---
title: "ETC 2420/5242 Lab 6 2017"
author: "SOLUTION"
date: "Week 6"
output: pdf_document
---
```{r echo = FALSE, message = FALSE, warning = FALSE, warning = FALSE}
knitr::opts_chunk$set(
message = FALSE,
warning = FALSE,
error = FALSE,
echo = FALSE,
collapse = TRUE,
comment = "#",
fig.height = 4,
fig.width = 8,
fig.align = "center",
cache = FALSE
)
library(knitr)
```
## Purpose
This lab is to practice fitting and diagnosing multiple linear regression models.
## Reading
- The web site [OECD PISA](http://www.oecd.org/education/singapore-tops-latest-oecd-pisa-global-education-survey.htm) has a lot of information about the data. Click on the `TTest your skills online by answering some PISA 2016 science questions` and do some of the questions that students had to answer. How many did you get right out of how many attempted? ______
- Read the material on fitting multiple regression models in [Statistics online textbook, Diez, Barr, Cetinkaya-Rundel](https://www.openintro.org/stat/textbook.php?stat_book=isrs).
- Read the code in the lecture notes on diagnostics for linear models from Week 5.
## Warmup exercises
- We are going to take a look at the OECD PISA 2015 data focusing on Australia.
```{r echo=TRUE}
library("tidyverse")
library("forcats")
load("pisa_au.rda")
```
```{r echo=TRUE}
pisa_au <- pisa_au %>%
mutate(science = (PV1SCIE+PV2SCIE+PV3SCIE+PV4SCIE+
PV5SCIE+PV6SCIE+PV7SCIE+PV8SCIE+
PV9SCIE+PV10SCIE)/10)
```
A dictionary of variables that we will use further (in addition to the `science` variable we just created) is as follows:
\begin{tabular}{llp{3in}}
Variable name & Description & Coding\\\hline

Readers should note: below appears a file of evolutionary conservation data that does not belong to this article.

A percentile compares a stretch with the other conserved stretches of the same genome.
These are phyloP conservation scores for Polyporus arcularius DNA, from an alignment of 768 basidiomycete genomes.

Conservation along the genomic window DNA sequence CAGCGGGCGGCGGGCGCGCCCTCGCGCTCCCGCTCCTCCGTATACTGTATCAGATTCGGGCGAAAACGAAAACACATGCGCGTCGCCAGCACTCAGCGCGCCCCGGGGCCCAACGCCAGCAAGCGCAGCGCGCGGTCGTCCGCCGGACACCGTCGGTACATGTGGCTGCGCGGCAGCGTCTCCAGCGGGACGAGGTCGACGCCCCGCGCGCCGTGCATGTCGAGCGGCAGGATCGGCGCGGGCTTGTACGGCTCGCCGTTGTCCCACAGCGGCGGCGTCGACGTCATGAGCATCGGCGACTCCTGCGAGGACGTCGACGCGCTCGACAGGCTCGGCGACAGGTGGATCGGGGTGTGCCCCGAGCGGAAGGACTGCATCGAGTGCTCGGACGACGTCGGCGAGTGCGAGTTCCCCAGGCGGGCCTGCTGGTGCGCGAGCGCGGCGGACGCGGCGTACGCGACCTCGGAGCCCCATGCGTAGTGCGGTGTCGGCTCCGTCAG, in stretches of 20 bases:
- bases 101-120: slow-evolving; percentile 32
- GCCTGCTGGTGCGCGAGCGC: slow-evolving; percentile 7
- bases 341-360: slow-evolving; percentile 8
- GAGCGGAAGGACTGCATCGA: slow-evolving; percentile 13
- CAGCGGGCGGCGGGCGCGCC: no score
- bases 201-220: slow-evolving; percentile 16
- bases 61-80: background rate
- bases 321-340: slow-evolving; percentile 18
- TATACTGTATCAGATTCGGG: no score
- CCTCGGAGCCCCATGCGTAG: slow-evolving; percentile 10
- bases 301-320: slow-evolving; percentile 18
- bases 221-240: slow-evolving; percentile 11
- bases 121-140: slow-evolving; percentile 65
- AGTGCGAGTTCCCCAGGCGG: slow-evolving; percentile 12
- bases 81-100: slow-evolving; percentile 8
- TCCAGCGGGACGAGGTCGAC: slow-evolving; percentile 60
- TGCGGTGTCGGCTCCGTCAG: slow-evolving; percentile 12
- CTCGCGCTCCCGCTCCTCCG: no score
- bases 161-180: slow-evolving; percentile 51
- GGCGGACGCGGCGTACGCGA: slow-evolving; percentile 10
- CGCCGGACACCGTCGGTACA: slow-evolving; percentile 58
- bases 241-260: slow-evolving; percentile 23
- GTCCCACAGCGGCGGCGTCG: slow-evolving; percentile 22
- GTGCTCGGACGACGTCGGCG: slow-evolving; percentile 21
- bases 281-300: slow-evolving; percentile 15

ST004D01T & Gender & 1=Female, 2=Male\\
OUTHOURS & Out-of-School Study Time \\
ANXTEST & Personality: Test Anxiety (WLE) \\
EMOSUPP & Parental emotional support (WLE) \\
PARED & Index highest parental education in years of schooling\\
JOYSCIE & Enjoyment of science (WLE)\\
WEALTH & Family wealth (WLE) \\
ST013Q01TA & How many books are there in your home? 1 0-10 books,
2 11-25 books,
3 26-100 books,
4 101-200 books,
5 201-500 books,
6 More than 500 books\\
ST012Q01TA & How many in your home: Televisions; 1 None,
2 One,
3 Two,
4 Three or more\\
SENWT & Weight & Reflects how the student represents other students in Australia based on socioeconomic and demographic characteristics
\end{tabular}
Subset the data to contain just these variables.
```{r echo=TRUE}
pisa_au <- pisa_au %>%
select(science, ST004D01T, OUTHOURS, ANXTEST, EMOSUPP, PARED, JOYSCIE, WEALTH, ST013Q01TA, ST012Q01TA, SENWT)
```
```{r echo=TRUE}
pisa_au <- pisa_au %>% select(-EMOSUPP)
aus_nomiss <- pisa_au %>% filter(!is.na(OUTHOURS)) %>%
filter(!is.na(ANXTEST)) %>% filter(!is.na(PARED)) %>%
filter(!is.na(JOYSCIE)) %>% filter(!is.na(WEALTH)) %>%
filter(!is.na(ST013Q01TA)) %>% filter(!is.na(ST012Q01TA))
```
Model building will be done using:
- Response: `science` (standardised)
- Explanatory variables: all the remaining variables
Some variables need to be treated as categorical variables, so it is best if they are forced to be factors before modeling:
```{r echo=TRUE}
aus_nomiss <- aus_nomiss %>%
mutate(ST004D01T=factor(ST004D01T, levels=c(1,2), labels=c("f", "m")))
aus_nomiss <- aus_nomiss %>%
mutate(science_std = (science-mean(science))/sd(science))
```
Test the model fitting, by fitting a model for science against gender, and joy of science.
```{r echo=TRUE}
aus_glm_test <- glm(science_std~ST004D01T+JOYSCIE,
data=aus_nomiss, weights=SENWT)
#summary(aus_glm_test)
```
Sketch what this model looks like.
```{r}
coefs <- coefficients(aus_glm_test)
ggplot() +
geom_abline(intercept=coefs[1], slope=coefs[3], colour="red") +
geom_abline(intercept=coefs[1]+coefs[2], slope=coefs[3], colour="blue") +